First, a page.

“The Ghosts of Tonkin”, on France 3: endless mourning for the families of the soldiers of Dien Bien Phu

Dien Bien Phu, one of the most humiliating defeats in the long history of the French army

“The Ghosts of Tonkin”, on France 3: endless mourning for the families of the soldiers of Dien Bien Phu

Dien Bien Phu, one of the most humiliating defeats in the long history of the French army. The bloody battle which, from March 13 to May 7, 1954, between valleys and hills extending over 16 kilometers in length, cost the lives of more than three thousand French soldiers and left thousands wounded and missing has been, on several occasions, treated on the screen.

But this documentary by Patrick Jeudy has the merit of evoking Dien Bien Phu by opting for an unusual angle: recounting, through the report of Captain Paul Belmont kept in the archives of the defense historical service, the grueling mission carried out in June 1955, a year after the fighting, on the scene of the tragedy.

Paul Belmont, a fighter at Dien Bien Phu in 1954, taken prisoner then appointed head of the burial office in Saigon, was chosen by the general staff to carry out a complex mission: return to the combat field to identify as many remains as possible and thus allow families to mourn.

Complicated searches

Among the names to be identified, Belmont is discreetly made to understand that priority is that of Alain Gambiez, second lieutenant who fell at the age of 22 and son of General Fernand Gambiez, emblematic figure of the French army, great commando specialist .

After tough negotiations with the North Vietnamese authorities, Belmont flew from Saigon on June 4, 1955, for a journey that saw him land near Dien Bien Phu by helicopter on June 8, at “a place I never thought never see again,” he said. He must stay on site for a fortnight, without a radio transmitter or camera, but with a pencil, a map of the site and aerial photos. The mission is expected to last two weeks.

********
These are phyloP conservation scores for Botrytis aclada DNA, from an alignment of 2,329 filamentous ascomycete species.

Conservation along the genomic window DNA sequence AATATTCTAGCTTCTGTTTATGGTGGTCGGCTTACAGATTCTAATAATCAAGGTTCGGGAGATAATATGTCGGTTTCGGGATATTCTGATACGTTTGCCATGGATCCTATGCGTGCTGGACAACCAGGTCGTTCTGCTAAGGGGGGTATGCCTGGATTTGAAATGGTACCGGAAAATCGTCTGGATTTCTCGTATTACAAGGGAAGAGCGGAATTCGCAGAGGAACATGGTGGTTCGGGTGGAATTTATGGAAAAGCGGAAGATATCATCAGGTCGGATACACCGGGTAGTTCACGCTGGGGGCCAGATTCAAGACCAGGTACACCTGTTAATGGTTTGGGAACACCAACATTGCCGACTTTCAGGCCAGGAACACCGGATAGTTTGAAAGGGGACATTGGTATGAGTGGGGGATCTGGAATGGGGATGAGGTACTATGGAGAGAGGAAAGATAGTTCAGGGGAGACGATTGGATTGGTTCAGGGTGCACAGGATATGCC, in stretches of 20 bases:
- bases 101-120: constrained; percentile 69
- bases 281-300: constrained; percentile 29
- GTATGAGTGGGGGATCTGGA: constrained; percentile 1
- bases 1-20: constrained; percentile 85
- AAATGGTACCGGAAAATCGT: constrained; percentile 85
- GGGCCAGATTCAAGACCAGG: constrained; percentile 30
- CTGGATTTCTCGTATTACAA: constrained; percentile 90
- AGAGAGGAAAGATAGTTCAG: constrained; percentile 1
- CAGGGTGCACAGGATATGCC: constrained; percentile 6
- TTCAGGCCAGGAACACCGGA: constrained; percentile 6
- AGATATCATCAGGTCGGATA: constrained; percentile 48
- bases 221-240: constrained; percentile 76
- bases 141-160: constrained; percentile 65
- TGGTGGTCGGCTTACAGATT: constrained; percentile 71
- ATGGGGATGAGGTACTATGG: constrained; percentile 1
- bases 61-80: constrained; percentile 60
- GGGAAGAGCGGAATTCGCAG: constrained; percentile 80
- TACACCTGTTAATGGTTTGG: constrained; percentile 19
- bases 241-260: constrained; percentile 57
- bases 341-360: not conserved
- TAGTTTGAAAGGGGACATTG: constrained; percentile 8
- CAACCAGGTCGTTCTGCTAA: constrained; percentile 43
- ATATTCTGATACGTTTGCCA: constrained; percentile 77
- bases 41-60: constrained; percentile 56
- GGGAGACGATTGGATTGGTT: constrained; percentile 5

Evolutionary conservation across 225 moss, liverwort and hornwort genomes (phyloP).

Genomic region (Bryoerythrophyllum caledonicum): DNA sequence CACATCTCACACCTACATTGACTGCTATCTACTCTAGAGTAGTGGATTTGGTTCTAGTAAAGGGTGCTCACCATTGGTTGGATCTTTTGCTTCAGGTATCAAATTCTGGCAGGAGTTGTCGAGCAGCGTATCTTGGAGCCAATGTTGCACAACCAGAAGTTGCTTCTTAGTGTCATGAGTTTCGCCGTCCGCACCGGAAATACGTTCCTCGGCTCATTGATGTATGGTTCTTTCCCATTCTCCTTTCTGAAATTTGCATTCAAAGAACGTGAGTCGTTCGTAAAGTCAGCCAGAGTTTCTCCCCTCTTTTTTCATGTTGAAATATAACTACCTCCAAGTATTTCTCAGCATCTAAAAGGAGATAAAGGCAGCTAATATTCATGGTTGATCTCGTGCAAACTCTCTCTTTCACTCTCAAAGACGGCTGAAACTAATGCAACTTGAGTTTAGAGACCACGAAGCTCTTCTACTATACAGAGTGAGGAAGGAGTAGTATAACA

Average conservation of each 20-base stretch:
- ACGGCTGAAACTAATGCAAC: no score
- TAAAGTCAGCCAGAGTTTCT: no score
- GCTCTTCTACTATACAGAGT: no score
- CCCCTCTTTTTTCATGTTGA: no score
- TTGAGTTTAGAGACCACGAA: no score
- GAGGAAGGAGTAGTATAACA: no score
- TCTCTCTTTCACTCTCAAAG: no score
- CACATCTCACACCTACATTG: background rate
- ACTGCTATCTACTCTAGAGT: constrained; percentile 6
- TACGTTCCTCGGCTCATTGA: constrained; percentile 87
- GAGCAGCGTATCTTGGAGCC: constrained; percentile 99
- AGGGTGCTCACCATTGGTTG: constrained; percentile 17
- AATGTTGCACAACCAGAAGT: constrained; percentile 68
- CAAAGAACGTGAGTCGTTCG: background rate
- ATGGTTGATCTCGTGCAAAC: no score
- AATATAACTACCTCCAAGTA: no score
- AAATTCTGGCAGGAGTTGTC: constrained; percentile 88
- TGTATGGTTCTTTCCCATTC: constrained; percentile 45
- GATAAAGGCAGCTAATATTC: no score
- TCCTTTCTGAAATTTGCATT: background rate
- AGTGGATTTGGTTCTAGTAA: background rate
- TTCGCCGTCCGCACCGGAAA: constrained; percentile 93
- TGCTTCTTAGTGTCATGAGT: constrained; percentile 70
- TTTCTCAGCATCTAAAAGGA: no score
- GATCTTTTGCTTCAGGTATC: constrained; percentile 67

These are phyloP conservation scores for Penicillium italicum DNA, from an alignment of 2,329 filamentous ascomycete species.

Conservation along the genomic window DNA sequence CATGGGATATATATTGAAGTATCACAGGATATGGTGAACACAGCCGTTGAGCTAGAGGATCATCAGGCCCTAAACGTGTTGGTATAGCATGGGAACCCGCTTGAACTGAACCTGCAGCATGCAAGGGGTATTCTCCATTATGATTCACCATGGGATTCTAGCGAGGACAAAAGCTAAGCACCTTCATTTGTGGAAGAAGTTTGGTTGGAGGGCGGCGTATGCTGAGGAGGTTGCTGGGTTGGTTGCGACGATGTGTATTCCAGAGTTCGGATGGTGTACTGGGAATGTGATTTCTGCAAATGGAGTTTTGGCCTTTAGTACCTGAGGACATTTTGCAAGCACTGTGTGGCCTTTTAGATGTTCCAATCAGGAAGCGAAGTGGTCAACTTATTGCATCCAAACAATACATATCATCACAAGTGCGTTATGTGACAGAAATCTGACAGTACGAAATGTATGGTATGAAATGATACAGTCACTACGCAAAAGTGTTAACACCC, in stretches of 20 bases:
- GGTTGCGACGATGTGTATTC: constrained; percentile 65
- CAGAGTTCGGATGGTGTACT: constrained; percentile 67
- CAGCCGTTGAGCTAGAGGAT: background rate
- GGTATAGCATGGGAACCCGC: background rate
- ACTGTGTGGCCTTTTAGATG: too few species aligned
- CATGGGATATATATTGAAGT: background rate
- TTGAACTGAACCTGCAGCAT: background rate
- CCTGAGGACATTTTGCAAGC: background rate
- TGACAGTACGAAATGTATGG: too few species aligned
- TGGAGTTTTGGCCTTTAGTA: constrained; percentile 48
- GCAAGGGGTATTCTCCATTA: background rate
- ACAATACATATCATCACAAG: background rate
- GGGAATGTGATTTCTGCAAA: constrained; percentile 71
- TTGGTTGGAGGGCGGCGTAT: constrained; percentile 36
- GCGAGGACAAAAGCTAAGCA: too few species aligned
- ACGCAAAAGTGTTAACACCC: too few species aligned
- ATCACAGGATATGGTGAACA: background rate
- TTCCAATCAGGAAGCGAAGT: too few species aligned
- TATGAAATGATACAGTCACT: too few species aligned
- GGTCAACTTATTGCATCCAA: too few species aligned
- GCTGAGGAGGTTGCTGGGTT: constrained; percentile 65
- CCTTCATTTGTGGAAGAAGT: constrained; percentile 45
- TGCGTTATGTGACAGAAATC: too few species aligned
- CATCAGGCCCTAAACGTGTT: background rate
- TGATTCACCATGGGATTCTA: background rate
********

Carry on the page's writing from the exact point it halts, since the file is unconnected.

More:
Closely watched, housed in a hut, he sees familiar silhouettes emerging in the night, those of the hills to which the French soldiers had given female names: Dominique, Eliane, Gabrielle, Elise, Isabelle...

The silence is total, the trenches have disappeared under the vegetation, the blood has dried, the bodies have decomposed, nature has regained its rights and, between two heavy downpours, the search promises to be even more complicated than expected.

“A kind of mournful fervor.”

Over the days, Belmont, helped by locals, will search numerous strategic locations, often without success. But his quest will not be completely in vain. After four days, near the site called “Eliane 3”, Paul Belmont finally identified a first soldier, thanks to his plaque. This is the paratrooper Maurice Millet, who died at the age of 22.

Between mass graves, tombs with illegible inscriptions and muddy grounds, the captain undertakes a job that is as physically exhausting as it is morally trying: "The mission continues with a sort of lugubrious fervor", he wrote after nine days of research.

At the end of his mission, Paul Belmont finally identified eight soldiers. Among them, Alain Gambiez, the general's son. During each discovery, the short life and journey of the soldier in question are put into images, supported by filmed and photographic archives, which gives the documentary a moving dimension. “In conclusion, many cemeteries could not be surveyed,” writes Belmont. To this day, most of the remains of French soldiers killed in the battle remain buried beneath the modern city of Dien Bien Phu.